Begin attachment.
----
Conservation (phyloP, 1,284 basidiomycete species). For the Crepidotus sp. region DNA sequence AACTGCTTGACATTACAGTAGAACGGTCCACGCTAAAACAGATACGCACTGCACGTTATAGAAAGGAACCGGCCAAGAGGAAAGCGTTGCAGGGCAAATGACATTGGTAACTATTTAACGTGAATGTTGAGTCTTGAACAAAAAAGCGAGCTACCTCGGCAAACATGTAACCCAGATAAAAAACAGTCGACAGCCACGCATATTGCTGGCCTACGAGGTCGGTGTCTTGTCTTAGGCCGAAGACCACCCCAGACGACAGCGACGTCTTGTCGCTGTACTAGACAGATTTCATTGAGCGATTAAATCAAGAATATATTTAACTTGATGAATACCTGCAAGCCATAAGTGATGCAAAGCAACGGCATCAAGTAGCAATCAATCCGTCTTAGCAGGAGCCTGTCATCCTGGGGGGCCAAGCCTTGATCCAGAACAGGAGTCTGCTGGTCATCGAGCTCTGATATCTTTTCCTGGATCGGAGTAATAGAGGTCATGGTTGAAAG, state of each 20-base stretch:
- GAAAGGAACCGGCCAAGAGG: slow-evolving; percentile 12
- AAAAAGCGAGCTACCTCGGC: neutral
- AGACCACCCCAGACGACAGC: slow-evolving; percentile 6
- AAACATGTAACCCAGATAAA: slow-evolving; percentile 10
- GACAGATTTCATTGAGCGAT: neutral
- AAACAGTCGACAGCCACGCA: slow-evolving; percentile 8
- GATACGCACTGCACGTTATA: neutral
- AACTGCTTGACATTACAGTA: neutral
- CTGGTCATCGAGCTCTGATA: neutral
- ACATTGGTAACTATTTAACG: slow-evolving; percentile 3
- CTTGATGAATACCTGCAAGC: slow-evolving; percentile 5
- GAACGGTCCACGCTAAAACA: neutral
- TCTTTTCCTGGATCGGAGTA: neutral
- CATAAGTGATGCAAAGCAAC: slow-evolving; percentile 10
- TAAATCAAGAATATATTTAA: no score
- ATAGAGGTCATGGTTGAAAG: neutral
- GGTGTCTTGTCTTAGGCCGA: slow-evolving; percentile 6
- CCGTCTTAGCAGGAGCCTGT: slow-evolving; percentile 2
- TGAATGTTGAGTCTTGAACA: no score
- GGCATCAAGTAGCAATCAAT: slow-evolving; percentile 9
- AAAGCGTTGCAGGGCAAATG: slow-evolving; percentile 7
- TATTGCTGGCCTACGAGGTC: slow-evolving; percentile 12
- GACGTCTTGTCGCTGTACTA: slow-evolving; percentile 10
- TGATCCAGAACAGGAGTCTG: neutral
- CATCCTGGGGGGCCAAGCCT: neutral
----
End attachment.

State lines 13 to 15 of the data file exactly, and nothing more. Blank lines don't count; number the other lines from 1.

- GAACGGTCCACGCTAAAACA: neutral
- TCTTTTCCTGGATCGGAGTA: neutral
- CATAAGTGATGCAAAGCAAC: slow-evolving; percentile 10